Sustainable financial solutions for the adoption of solar powered irrigation pumps in Nepal’s terai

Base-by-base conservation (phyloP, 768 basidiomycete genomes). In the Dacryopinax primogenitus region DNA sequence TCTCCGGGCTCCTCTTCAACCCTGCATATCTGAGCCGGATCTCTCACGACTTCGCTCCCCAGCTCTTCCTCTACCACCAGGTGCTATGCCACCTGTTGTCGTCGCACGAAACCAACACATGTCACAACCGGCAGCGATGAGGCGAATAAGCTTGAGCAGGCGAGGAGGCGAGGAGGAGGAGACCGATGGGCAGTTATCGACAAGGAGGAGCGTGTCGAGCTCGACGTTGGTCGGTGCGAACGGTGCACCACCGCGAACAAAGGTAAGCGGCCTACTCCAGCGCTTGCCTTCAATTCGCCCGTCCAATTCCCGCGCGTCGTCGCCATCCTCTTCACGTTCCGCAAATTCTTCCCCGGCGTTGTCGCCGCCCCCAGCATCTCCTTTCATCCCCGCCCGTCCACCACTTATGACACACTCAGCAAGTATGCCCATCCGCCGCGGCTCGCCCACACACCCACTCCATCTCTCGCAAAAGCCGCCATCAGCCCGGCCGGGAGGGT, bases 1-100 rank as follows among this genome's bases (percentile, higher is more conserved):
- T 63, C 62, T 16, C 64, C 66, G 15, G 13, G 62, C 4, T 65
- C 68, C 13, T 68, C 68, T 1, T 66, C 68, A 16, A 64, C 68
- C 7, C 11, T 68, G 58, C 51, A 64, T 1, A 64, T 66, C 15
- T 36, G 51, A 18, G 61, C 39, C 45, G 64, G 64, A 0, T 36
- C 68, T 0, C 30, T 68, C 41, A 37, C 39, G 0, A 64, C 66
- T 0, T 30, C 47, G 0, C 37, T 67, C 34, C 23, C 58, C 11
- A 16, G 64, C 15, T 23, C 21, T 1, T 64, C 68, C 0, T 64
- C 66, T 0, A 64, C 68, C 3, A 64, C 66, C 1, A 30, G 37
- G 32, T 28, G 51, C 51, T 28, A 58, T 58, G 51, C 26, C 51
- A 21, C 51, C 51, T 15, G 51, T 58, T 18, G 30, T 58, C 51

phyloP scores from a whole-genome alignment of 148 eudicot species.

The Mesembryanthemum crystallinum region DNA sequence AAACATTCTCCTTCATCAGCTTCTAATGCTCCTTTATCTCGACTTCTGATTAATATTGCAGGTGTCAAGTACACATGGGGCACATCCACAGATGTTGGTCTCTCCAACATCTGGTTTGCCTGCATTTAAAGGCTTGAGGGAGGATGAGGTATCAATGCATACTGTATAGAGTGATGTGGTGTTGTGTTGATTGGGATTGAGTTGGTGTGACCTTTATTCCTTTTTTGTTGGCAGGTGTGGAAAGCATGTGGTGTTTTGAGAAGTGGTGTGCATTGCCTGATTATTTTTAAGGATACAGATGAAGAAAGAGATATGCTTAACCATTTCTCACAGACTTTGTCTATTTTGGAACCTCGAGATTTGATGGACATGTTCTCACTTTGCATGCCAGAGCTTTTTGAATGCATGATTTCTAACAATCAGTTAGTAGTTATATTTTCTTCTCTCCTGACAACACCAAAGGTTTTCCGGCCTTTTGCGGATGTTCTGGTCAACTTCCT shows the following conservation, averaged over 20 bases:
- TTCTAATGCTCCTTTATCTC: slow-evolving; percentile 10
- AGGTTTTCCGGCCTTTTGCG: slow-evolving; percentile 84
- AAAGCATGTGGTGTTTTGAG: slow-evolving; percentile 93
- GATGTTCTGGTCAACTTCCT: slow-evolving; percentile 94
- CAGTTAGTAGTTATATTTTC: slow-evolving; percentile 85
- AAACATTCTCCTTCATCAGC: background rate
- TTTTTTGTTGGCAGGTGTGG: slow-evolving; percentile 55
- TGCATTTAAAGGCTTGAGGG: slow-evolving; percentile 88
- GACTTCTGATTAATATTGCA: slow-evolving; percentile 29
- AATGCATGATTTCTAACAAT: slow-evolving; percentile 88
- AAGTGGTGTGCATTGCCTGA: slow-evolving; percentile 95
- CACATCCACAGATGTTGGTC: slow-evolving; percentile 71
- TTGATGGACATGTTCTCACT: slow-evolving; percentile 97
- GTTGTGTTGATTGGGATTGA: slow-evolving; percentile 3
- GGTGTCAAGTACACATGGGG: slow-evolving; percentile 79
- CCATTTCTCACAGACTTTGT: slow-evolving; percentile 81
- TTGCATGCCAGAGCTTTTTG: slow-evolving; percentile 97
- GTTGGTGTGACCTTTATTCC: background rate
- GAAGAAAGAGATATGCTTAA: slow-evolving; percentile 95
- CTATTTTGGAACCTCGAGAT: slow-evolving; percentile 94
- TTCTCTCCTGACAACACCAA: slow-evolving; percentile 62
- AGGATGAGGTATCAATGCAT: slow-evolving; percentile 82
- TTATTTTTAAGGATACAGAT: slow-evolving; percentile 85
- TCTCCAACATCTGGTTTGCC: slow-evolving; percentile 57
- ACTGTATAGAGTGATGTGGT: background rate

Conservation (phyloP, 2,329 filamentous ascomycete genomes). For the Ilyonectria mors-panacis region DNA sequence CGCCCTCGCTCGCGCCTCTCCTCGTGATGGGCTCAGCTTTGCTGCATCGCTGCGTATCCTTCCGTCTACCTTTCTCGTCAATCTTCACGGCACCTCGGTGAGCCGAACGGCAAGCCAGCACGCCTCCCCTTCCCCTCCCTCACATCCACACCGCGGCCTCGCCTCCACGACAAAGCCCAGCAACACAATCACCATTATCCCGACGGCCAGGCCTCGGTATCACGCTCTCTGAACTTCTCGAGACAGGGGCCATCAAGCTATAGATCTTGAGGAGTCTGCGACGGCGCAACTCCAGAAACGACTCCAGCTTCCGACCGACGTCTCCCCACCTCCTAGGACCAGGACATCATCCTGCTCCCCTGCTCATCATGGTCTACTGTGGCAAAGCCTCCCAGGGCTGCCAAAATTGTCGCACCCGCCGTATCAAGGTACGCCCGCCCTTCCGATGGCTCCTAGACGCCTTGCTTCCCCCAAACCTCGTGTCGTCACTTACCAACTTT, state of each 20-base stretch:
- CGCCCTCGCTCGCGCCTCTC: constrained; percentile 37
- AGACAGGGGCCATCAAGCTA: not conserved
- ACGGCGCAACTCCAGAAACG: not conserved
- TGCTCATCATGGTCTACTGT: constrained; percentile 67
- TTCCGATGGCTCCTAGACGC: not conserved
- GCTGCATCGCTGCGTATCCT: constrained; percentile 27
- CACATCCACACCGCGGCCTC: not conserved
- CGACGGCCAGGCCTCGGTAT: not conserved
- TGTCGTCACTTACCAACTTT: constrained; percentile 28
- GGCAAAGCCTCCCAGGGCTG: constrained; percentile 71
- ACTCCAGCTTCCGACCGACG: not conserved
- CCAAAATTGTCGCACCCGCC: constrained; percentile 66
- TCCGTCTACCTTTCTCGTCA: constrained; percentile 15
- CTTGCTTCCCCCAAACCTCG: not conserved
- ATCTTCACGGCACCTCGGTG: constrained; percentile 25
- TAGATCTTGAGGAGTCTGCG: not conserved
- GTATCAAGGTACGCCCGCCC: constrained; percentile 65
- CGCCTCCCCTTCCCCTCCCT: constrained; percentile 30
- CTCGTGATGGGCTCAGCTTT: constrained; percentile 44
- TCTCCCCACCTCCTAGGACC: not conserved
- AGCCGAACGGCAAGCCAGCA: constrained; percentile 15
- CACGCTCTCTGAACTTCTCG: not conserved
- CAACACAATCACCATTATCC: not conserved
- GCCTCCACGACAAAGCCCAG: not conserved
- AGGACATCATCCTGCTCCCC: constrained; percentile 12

Solar powered irrigation pumps (SPIPs) are a proven technology, and can potentially be a game changer in Nepal’s irrigation sector by providing clean irrigation to millions of farmers. However, the relatively high capital cost of SPIPs is the main impediment that prevents large scale adoption of SPIPs. Given this, can we design appropriate financial solutions that will help in the large scale adoption of this clean and efficient technology? We ran a randomized experiment in order to estimate demand for SPIPs under three financial models – ‘grant’; ‘grant-loan’ and ‘grant-pay as you go’ in Saptari district of Nepal. We provided an additional 10% discount to women applicants, provided they owned the land on which SPIPs were to be installed. These models were based on policies of Alternative Energy Promotion Centre (AEPC), and similar schemes available in India and Bangladesh. Village Development Committees (VDCs) were randomly divided into three groups and one financial option was provided to each group of VDCs. This randomized control trial (RCT) helped estimate absolute demand for each of the models. We ran 45-days promotional campaigns to solicit demand from farmers. The main findings from our experiment were: